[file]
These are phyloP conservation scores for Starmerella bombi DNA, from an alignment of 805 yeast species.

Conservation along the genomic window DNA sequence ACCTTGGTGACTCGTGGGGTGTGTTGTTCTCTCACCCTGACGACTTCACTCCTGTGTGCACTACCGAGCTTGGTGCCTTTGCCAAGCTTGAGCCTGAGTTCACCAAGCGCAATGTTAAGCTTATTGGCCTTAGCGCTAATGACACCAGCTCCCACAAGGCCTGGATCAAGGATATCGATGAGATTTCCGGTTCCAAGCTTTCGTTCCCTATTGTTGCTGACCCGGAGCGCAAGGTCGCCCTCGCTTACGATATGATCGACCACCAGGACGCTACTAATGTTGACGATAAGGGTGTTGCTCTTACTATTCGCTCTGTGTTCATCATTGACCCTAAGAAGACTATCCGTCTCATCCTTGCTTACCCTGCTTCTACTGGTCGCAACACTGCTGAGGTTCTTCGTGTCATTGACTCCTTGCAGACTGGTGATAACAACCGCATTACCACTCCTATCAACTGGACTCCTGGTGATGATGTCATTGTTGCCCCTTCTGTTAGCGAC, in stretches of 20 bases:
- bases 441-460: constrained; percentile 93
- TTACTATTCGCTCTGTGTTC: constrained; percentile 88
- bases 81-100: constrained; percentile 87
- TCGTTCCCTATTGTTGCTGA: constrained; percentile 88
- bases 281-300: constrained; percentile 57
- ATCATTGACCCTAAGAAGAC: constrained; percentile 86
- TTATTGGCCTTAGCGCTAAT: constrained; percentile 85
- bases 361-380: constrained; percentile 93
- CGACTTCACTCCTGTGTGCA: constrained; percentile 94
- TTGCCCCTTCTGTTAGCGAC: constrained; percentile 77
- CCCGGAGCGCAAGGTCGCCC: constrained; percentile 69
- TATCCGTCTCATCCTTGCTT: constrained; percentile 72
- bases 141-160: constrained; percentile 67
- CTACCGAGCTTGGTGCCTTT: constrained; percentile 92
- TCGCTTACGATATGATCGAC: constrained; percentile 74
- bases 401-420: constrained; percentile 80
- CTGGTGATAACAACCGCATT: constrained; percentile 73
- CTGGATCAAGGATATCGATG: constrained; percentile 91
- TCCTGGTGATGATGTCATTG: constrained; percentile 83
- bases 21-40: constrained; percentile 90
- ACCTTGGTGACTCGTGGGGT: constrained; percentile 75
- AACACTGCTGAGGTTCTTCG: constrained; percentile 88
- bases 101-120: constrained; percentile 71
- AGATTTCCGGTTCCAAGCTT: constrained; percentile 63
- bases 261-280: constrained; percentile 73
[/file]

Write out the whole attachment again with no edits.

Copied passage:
These are phyloP conservation scores for Starmerella bombi DNA, from an alignment of 805 yeast species.

Conservation along the genomic window DNA sequence ACCTTGGTGACTCGTGGGGTGTGTTGTTCTCTCACCCTGACGACTTCACTCCTGTGTGCACTACCGAGCTTGGTGCCTTTGCCAAGCTTGAGCCTGAGTTCACCAAGCGCAATGTTAAGCTTATTGGCCTTAGCGCTAATGACACCAGCTCCCACAAGGCCTGGATCAAGGATATCGATGAGATTTCCGGTTCCAAGCTTTCGTTCCCTATTGTTGCTGACCCGGAGCGCAAGGTCGCCCTCGCTTACGATATGATCGACCACCAGGACGCTACTAATGTTGACGATAAGGGTGTTGCTCTTACTATTCGCTCTGTGTTCATCATTGACCCTAAGAAGACTATCCGTCTCATCCTTGCTTACCCTGCTTCTACTGGTCGCAACACTGCTGAGGTTCTTCGTGTCATTGACTCCTTGCAGACTGGTGATAACAACCGCATTACCACTCCTATCAACTGGACTCCTGGTGATGATGTCATTGTTGCCCCTTCTGTTAGCGAC, in stretches of 20 bases:
- bases 441-460: constrained; percentile 93
- TTACTATTCGCTCTGTGTTC: constrained; percentile 88
- bases 81-100: constrained; percentile 87
- TCGTTCCCTATTGTTGCTGA: constrained; percentile 88
- bases 281-300: constrained; percentile 57
- ATCATTGACCCTAAGAAGAC: constrained; percentile 86
- TTATTGGCCTTAGCGCTAAT: constrained; percentile 85
- bases 361-380: constrained; percentile 93
- CGACTTCACTCCTGTGTGCA: constrained; percentile 94
- TTGCCCCTTCTGTTAGCGAC: constrained; percentile 77
- CCCGGAGCGCAAGGTCGCCC: constrained; percentile 69
- TATCCGTCTCATCCTTGCTT: constrained; percentile 72
- bases 141-160: constrained; percentile 67
- CTACCGAGCTTGGTGCCTTT: constrained; percentile 92
- TCGCTTACGATATGATCGAC: constrained; percentile 74
- bases 401-420: constrained; percentile 80
- CTGGTGATAACAACCGCATT: constrained; percentile 73
- CTGGATCAAGGATATCGATG: constrained; percentile 91
- TCCTGGTGATGATGTCATTG: constrained; percentile 83
- bases 21-40: constrained; percentile 90
- ACCTTGGTGACTCGTGGGGT: constrained; percentile 75
- AACACTGCTGAGGTTCTTCG: constrained; percentile 88
- bases 101-120: constrained; percentile 71
- AGATTTCCGGTTCCAAGCTT: constrained; percentile 63
- bases 261-280: constrained; percentile 73